(The Washington Post) – Employees with degrees in fields like English, general studies, and graphic design are among the most likely to report feeling “underemployed” at their current jobs. This is according to a recent survey of 68,000 workers by salary information firm PayScale.
Liberal arts majors (I’m one of them!) are used to being the punchline in jokes about un- and underemployment. But more unexpectedly, majorities of graduates with more “practical” degrees in fields like business administration also said their jobs didn’t put their education, training or experience to work as much as they should.
Why the poor showing for business majors? PayScale notes that in many cases, a simple bachelor’s degree in business might not get you very far – a more advanced degree like an MBA might be necessary “in order to set up recipients for jobs in their fields.”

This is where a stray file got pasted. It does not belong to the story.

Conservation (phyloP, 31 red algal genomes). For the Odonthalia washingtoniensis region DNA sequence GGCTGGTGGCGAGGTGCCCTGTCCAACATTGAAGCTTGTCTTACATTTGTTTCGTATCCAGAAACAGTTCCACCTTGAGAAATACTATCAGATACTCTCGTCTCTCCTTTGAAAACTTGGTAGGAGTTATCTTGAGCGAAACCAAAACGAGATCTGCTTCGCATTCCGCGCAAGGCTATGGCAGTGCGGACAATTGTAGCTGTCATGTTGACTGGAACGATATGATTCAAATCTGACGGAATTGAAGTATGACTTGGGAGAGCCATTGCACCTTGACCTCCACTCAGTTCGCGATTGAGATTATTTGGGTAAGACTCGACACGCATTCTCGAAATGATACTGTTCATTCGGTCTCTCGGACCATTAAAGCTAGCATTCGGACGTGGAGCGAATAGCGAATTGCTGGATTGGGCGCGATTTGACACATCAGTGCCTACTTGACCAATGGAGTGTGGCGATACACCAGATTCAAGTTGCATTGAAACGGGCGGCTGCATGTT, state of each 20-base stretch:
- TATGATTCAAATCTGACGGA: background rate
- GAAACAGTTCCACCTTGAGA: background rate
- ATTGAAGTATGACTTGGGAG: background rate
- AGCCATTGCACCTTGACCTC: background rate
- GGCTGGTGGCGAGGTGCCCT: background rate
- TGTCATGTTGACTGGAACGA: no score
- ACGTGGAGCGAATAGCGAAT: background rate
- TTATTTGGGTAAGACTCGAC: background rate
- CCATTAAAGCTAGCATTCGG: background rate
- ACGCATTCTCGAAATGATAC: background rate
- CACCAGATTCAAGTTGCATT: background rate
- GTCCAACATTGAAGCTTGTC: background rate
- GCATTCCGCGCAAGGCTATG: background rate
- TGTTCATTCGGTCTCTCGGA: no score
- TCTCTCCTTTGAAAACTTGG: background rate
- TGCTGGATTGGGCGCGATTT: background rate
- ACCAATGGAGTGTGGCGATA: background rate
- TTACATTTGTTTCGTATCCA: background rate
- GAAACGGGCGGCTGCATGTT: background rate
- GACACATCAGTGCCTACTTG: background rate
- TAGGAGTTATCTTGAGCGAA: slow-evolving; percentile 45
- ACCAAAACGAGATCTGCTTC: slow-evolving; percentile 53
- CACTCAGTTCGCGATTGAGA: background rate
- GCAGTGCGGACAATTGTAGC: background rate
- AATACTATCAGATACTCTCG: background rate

At the other end of the spectrum, STEM fields produced graduates with the least likelihood of underemployment. Engineering degrees accounted for six of the ten least underemployed majors. Law, physics, geology and mathematics made up the remaining four.